Publication Date


Document Type


First Advisor

Andrews, James R.

Degree Name

M.A. (Master of Arts)

Legacy Department

Department of Speech Communication


Speech therapy; Hearing disorders


The purpose of the present investigation was to determine the efficacy of an articulation therapy technique which employed paired stimuli and operant principles with hearing impaired individuals. Ten hearing impaired young adults served as subjects. A test battery was administered to each of the subjects before and after articulation training of the /s/ sound. The test battery consisted of a 150-word articulation test of the /s/ sound, a 63-word articulation test of the /S/, /r/, and /l/ sounds, and a connected reading passage. The subjects were matched in pairs on the basis of the number of /s/ misarticulations they exhibited on the 150-word articulation test. One member of each pair was randomly assigned to the Experimental group and received the paired type of articulation therapy. The other was assigned to the Control group and received traditional articulation therapy. The training for the five Experimental subjects consisted of reading ten word pairs which contained a key word and one of each of ten training words. Initially, ten words which contained /s/ in the final position were trained. After the criterion for these ten training words was reached, ten words containing initial /s/ were trained. All correct responses during the training procedure were positively reinforced. Traditional therapy techniques used with the Control subjects included progressive approximation, phonetic placement and imitation. The Experimental procedure was found to be effective with almost all of the subjects to was administered. In the single instance of non-improvement, one Experimental subject demonstrated a slight decrement of correct production on the post-training reading passage. Though there was a great degree of variability, all five of the Experimental subjects exhibited at least some degree of generalization to other words containing the previously misarticulated /s/ sound in the practiced initial and final position when reading a word list. All five of the Experimental subjects also demonstrated partial generalization of their correct production of /s/ to words containing the /s/ phoneme in the unpracticed medial position. In addition, four of the five Experimental subjects demonstrated some degree of generalization of correct production of the target sound to connected reading. Although the Experimental subjects improved, their improvement was not greater than that of the Control subjects. Mann-Whitney U Tests revealed that there were no statistically significant differences between the Experimental and Control subjects on the 150-word and 63-word pre- and post-training tests, and on the pre-training connected reading passage. However, a Mann-Whitney U Test did indicate that the Control subjects made significantly more improvement than the Experimental subjects on the post-training reading passage. This may, in part, be attributed to the fact that some of the Control subjects received training not only in words but also in sentences and spontaneous conversation.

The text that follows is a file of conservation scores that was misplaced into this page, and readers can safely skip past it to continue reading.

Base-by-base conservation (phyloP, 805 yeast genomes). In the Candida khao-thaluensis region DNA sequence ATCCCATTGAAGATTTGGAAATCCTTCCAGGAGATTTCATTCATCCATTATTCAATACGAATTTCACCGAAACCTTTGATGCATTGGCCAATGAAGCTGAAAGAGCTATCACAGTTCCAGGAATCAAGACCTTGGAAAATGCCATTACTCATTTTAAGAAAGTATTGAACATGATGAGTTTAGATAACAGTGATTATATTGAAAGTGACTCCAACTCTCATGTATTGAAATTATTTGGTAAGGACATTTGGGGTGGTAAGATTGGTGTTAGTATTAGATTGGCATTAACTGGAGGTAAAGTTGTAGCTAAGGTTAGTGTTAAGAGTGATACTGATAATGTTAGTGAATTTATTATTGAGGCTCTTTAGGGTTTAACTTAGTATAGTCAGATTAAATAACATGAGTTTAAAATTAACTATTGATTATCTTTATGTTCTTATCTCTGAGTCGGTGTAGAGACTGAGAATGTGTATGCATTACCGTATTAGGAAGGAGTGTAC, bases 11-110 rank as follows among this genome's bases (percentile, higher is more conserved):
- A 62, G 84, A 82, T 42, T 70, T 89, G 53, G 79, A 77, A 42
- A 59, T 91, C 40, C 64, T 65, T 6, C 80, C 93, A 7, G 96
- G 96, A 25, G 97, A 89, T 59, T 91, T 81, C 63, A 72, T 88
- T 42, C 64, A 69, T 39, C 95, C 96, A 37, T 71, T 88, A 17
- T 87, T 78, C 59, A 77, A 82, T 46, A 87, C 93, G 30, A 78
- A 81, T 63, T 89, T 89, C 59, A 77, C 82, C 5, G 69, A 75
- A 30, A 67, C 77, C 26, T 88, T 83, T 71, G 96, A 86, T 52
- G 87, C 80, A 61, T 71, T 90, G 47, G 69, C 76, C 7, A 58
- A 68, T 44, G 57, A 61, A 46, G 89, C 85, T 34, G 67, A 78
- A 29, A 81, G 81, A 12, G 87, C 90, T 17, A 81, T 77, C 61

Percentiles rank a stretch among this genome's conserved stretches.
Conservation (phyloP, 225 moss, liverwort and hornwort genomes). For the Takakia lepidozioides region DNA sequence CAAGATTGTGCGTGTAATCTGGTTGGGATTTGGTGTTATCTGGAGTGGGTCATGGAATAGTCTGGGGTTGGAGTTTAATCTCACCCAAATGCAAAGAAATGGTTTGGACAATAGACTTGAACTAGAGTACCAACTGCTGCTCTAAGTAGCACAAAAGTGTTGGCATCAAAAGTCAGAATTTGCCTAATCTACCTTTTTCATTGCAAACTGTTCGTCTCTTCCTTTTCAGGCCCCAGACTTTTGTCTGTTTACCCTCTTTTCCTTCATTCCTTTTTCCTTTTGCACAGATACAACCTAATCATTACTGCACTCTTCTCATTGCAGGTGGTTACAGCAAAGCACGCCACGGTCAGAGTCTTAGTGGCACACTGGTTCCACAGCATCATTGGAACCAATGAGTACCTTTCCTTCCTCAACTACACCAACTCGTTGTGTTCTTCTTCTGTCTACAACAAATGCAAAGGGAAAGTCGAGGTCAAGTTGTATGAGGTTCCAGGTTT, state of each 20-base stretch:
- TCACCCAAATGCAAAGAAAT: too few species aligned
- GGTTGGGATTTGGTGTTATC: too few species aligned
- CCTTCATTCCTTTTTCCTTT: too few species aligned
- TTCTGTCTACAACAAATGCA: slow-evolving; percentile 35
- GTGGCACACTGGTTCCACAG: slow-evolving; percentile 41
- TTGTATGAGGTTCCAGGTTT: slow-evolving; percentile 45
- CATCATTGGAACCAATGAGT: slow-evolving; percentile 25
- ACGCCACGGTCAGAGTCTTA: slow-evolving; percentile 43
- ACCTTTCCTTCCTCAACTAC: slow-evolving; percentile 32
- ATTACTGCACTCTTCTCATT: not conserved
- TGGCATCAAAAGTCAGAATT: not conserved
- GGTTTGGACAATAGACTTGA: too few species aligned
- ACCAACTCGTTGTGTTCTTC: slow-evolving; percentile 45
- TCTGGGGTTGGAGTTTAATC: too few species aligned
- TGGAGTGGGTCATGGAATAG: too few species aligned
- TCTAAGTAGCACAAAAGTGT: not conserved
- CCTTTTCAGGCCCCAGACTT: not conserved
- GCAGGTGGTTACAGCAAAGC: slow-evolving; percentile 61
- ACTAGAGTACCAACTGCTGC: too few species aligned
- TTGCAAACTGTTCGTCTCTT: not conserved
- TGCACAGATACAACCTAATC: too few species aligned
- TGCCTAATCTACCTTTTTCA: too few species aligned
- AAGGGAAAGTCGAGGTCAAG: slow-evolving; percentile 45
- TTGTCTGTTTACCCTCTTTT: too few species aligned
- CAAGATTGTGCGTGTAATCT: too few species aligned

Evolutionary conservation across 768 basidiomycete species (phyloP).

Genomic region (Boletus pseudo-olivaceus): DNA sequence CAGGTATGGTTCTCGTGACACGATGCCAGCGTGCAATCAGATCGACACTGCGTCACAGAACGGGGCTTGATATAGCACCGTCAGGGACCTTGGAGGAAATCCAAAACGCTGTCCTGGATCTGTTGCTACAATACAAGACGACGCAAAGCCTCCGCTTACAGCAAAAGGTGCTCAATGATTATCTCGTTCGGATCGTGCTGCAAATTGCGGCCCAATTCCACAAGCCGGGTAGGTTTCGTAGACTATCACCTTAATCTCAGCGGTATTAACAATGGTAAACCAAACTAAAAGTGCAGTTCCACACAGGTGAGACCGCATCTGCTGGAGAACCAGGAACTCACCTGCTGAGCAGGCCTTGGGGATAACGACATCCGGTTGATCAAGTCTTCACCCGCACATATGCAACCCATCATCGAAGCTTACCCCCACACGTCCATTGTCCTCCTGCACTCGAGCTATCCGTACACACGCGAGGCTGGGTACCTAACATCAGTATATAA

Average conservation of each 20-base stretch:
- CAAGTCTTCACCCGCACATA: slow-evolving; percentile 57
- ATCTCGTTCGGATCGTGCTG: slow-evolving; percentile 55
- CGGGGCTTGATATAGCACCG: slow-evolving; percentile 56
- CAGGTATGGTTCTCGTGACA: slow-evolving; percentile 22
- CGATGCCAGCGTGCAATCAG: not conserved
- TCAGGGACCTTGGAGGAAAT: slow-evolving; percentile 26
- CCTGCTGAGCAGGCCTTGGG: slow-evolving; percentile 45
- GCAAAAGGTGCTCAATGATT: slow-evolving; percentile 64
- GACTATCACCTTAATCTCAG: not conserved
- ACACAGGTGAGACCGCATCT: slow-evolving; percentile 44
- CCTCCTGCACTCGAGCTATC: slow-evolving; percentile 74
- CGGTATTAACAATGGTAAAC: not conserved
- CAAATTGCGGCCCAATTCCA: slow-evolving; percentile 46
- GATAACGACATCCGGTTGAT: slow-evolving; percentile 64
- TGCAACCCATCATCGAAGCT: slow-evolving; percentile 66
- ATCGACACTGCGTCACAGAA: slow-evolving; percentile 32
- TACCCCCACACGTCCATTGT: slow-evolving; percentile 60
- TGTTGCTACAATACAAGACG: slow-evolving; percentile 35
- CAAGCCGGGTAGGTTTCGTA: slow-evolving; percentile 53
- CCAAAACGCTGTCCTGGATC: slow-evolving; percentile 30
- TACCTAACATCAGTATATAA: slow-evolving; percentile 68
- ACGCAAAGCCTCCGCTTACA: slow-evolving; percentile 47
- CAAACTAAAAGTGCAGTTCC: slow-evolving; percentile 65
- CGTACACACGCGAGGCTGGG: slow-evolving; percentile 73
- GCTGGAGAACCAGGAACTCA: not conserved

Includes bibliographical references.||Includes illustrations.


ix, 106 pages




Northern Illinois University

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